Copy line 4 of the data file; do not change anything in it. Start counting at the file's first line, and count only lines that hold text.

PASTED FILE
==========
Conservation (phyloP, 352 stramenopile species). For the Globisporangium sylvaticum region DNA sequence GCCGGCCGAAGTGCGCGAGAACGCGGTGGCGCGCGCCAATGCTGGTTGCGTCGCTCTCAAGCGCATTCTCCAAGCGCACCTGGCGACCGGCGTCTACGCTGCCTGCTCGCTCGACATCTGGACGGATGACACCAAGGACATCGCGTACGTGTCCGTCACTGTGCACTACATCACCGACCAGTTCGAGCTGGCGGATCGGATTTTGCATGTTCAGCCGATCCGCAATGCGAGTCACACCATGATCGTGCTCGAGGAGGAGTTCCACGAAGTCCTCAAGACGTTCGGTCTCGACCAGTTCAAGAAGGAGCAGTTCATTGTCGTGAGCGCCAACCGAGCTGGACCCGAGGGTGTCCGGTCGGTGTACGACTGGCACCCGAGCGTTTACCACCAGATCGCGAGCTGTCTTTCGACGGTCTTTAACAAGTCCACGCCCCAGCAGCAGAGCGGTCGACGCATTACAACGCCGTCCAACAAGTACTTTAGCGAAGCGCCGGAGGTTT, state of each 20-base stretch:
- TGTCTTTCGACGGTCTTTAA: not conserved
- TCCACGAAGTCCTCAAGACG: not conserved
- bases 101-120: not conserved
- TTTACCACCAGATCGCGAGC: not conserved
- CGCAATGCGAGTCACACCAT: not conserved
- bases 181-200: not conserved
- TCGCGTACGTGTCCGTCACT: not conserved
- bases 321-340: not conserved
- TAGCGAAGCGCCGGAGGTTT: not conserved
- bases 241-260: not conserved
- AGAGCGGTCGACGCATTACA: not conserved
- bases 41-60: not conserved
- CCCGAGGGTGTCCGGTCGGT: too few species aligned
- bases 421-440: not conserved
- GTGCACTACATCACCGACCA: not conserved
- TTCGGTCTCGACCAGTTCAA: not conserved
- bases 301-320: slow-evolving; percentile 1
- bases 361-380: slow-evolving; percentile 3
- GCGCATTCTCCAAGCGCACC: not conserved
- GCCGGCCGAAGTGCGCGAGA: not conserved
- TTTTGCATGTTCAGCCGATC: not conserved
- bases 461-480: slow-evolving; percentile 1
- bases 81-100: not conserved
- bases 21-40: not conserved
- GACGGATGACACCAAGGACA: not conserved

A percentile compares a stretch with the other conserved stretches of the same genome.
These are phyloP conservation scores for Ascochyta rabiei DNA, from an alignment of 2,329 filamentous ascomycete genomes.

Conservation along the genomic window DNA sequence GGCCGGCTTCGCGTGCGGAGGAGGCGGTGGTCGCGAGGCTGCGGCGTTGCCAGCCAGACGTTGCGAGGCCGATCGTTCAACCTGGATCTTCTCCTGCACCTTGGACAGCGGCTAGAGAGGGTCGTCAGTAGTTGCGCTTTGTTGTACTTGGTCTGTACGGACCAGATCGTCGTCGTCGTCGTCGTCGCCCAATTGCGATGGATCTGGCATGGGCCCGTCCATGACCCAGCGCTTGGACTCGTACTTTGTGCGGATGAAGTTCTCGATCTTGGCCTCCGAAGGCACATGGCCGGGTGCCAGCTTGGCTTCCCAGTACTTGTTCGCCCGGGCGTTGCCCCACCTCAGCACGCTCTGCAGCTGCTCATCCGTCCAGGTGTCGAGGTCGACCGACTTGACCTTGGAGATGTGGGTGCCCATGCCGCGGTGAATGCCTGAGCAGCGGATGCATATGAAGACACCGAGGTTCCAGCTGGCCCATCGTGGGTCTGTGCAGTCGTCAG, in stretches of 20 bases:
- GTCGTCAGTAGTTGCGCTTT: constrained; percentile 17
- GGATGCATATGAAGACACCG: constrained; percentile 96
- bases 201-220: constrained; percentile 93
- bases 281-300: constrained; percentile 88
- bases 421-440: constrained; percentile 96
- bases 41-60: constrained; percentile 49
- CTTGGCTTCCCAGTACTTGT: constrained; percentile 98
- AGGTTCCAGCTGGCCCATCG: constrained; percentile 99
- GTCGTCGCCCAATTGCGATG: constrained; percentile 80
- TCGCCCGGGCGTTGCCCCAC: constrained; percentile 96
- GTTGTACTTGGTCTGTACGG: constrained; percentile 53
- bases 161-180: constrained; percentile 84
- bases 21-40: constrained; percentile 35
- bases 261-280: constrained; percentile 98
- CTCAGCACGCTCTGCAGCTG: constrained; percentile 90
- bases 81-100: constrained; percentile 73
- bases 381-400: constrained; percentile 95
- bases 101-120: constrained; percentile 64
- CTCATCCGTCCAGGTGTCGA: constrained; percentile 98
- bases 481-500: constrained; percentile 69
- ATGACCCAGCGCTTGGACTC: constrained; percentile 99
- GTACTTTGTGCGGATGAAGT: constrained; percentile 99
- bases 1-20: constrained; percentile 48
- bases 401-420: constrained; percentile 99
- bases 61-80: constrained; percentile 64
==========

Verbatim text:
- bases 101-120: not conserved